Life On The Bergenline

Posted on Thursday July 05, 2012

It’s not until you leave Manhattan that you realize how darn busy, noisy, grimy and pressured it is. It’s summertime, which means those locals who can afford a 30-room getaway cottage in the Hamptons and Martha’s Vineyard have left, but for every one of them, it seems ten tourists have sprung up Hydra-like in their place.

I really became aware of this when I returned to Union City, New Jersey. It’s literally only ten minutes and 5 kays by ‘chicken bus’ from Manhattan, but about 50 years and 5000 kilometers in social time. ‘Cos downtown Union City is Central and South America, transplanted.

When I first heard of the ‘chicken bus’ I had images of those old third-world buses, peasants hanging out of every window and door, each clutching a handful of chooks, and more hens, pigs, goats, whatever, in cages atop the roof. The reality’s slightly different. Everyone gets a seat, and there’s nary a single item of livestock to be seen. Turns out they’re called ‘chicken bus’ because they’re small, and always moving about (you never have to wait more than three or four minutes for the next one) and pecking up passengers (sorry, never can resist a bad pun).  But on them, all you’ll hear is Spanish.

Bergenline view with ‘chicken bus’ in centre – and no, the Porsche at left isn’t typical

‘The Bergenline’ (Bergenline Avenue) is the main shopping drag. It feels like a village, which I guess it is – so much of life seems to be lived out on the street here. Come on a Sunday, and it’s full of strolling families. I half-expected to hear a horse clip-clop along, and the occasional pig to dart out from a cross-street, but it didn’t happen  (although I’m told that last night, on one of the streets not far away, there were lots of pigs and chooks to pet – part of Union City’s pre-Independence Day street fair).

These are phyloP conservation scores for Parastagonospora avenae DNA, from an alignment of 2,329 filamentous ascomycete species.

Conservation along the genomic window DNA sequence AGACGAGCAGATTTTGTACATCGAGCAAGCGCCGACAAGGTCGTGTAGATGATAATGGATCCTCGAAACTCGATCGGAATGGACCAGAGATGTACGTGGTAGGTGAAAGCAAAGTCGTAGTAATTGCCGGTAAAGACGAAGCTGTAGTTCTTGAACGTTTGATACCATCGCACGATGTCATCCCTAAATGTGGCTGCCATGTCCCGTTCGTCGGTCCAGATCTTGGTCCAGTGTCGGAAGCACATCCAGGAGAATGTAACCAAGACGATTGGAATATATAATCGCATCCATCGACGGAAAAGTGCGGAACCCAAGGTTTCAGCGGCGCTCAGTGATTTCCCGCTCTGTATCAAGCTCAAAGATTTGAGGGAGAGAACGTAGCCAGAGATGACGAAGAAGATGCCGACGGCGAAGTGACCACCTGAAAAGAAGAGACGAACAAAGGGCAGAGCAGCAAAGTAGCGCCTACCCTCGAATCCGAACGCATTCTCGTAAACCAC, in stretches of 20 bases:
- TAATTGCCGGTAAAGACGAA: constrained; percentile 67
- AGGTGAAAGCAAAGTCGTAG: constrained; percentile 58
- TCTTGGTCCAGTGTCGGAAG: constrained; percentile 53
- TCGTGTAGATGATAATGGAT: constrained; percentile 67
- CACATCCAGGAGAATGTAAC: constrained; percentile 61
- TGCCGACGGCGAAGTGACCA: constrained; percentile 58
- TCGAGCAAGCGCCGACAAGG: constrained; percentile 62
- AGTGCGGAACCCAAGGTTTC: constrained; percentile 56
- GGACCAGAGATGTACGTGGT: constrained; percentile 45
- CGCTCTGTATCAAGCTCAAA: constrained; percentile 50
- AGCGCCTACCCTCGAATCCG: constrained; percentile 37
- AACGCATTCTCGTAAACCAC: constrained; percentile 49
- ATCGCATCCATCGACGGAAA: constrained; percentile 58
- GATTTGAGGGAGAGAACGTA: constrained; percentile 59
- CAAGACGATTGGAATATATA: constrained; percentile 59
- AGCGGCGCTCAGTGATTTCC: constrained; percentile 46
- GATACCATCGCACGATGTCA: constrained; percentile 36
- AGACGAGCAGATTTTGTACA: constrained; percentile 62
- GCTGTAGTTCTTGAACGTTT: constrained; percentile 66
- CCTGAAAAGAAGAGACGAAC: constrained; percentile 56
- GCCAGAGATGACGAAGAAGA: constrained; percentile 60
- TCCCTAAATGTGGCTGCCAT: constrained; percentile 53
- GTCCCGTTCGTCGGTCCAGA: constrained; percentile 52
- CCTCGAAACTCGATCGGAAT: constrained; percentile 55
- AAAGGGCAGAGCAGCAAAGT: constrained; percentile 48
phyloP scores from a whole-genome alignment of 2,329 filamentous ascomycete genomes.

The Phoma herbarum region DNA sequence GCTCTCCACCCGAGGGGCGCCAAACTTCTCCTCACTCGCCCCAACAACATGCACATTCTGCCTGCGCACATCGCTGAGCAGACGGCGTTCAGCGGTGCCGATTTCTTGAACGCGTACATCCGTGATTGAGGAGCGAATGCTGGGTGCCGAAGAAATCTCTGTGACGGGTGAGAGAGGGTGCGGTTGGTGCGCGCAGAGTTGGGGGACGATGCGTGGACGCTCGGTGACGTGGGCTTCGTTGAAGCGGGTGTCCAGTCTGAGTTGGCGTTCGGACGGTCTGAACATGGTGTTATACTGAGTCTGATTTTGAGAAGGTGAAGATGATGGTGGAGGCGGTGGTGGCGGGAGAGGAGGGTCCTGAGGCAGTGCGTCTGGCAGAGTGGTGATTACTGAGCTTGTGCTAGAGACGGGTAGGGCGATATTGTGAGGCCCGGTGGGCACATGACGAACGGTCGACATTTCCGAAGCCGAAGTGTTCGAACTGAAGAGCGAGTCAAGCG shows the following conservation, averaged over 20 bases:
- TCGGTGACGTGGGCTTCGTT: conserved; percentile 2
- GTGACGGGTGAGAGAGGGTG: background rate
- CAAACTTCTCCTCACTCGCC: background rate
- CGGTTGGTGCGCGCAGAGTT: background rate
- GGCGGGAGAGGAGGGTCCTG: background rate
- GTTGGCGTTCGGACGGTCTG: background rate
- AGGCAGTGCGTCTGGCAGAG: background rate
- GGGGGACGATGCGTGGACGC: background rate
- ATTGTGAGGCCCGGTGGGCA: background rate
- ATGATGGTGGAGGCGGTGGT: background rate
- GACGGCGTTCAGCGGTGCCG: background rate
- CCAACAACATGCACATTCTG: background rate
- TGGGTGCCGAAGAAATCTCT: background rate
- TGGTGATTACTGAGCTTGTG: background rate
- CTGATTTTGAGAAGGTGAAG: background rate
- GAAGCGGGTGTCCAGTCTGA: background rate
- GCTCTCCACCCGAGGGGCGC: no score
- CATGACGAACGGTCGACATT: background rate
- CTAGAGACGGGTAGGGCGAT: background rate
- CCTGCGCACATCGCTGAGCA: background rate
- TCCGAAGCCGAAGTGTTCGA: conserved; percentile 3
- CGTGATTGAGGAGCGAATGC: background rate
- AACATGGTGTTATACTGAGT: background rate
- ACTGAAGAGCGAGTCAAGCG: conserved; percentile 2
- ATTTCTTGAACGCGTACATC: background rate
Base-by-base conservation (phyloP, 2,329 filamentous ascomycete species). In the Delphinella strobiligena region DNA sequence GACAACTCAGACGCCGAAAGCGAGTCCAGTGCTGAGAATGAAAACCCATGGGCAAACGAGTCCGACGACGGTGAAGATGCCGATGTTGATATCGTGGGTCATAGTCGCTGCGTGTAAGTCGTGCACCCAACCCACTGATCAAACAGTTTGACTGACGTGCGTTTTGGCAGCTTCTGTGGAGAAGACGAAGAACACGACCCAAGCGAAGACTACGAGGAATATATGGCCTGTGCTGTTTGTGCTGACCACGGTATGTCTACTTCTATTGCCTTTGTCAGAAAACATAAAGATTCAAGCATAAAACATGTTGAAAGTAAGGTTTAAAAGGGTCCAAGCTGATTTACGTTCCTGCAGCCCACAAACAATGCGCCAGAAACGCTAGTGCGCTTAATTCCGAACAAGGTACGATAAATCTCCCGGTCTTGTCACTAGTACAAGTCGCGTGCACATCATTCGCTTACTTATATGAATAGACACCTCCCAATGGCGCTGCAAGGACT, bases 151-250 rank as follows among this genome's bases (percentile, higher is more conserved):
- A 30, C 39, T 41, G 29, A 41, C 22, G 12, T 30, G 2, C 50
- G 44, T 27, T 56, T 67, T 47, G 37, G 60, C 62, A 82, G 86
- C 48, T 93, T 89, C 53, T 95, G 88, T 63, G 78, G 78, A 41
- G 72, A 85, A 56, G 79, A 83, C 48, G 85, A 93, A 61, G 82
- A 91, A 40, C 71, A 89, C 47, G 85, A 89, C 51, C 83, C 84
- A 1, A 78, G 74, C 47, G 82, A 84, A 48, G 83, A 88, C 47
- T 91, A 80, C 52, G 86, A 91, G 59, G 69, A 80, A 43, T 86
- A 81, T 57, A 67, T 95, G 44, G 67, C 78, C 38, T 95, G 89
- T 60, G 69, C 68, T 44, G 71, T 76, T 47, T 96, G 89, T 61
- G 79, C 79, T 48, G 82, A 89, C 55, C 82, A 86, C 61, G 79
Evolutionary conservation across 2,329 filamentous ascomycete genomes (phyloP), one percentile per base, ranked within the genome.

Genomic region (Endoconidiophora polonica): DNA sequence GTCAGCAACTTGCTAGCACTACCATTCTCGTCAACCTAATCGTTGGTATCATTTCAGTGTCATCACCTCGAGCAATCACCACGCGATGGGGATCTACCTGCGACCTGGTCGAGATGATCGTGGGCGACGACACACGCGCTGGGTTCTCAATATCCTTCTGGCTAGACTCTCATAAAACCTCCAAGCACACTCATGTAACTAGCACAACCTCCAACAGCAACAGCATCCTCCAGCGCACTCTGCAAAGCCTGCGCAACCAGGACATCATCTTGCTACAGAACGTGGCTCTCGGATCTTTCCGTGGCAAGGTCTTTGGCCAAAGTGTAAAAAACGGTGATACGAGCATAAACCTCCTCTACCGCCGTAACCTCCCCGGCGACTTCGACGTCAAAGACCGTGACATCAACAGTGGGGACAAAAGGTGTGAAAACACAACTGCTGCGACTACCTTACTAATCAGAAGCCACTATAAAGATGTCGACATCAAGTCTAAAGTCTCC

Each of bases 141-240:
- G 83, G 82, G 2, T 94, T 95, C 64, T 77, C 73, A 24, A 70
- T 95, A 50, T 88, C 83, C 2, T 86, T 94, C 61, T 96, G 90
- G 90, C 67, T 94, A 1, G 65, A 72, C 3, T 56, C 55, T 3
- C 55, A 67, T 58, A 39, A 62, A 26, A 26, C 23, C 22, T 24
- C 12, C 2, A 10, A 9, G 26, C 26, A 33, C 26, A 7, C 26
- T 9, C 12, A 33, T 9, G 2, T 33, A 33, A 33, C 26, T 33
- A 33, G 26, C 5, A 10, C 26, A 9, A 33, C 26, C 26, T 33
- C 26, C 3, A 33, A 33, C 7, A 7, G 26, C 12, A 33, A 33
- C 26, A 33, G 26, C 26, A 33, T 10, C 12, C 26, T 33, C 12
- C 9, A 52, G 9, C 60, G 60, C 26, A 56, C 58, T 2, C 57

The people here are first-generation migrants, and their children. They come from Peru, Puerto Rico, Honduras, Chile, Cuba, and more. Most don’t need high ceilings in their houses, although already their children are showing signs of being taller.  For a brief while, I was a giant among men.

The male culture’s interesting. It’s definitely macho. The first time I strolled The Bergenline, I was waiting for someone, dark eyes hidden under a sombrero, to call out “Hey, greengo, you better sheeft your donkey out of our street pronto” and then proceed to stub his cigarillo out in my eye socket.

It’s not like that. There’s little of the affected ‘get out of my way, white honky’ swagger that’s seen among some of the young male Afro-American population in NYC. In fact, the only time I saw someone moving in that swaggering way on The Bergenline, the Latino men looked quite uncomfortable with it. Maybe these machos have a softer side: what do people do at the Ponce de Leon bank?

This dents the macho image a tad

You’d expect an area like this to be totally RC, but the other religions are also represented. Every sixth store seems to sell Catholic iconry (spread-armed Jesus statues, head-tilted Virgin Marys, rosaries, bleeding hearts etc). While the JWs don’t seem to have taken hold of the idea of merchandising, they do have a place of worship on the main drag. At least, I think it’s the JWs – perhaps it translates as ‘Kingdom Hall of Jehovah’s Testicles’, which would be an entirely different faith. It’s a nice touch that next to it, is ‘Glory Shoes’ – perfect for dressing to enter heaven.

A nice juxtaposition

Most of the shops on the Bergenline are signed in Spanish. Occasionally there’s English, but it’s handy to have read a lot of cowboy comics as a youngster, especially those set around the Mexican border. Some signs are harder than others to translate. I think this one marks the place to go when you’re running low on ferrets.  Or perhaps you take your ferret here for a feed?

A ferreteria?

If you ever travel to Manhattan, do yourself a favour – hop on one of those chicken buses at Gate 51 in the deepest bowels of the Port Authority Terminal, hand over your three bucks, and take the trip through the Lincoln Tunnel – and through time and space – to The Bergenline.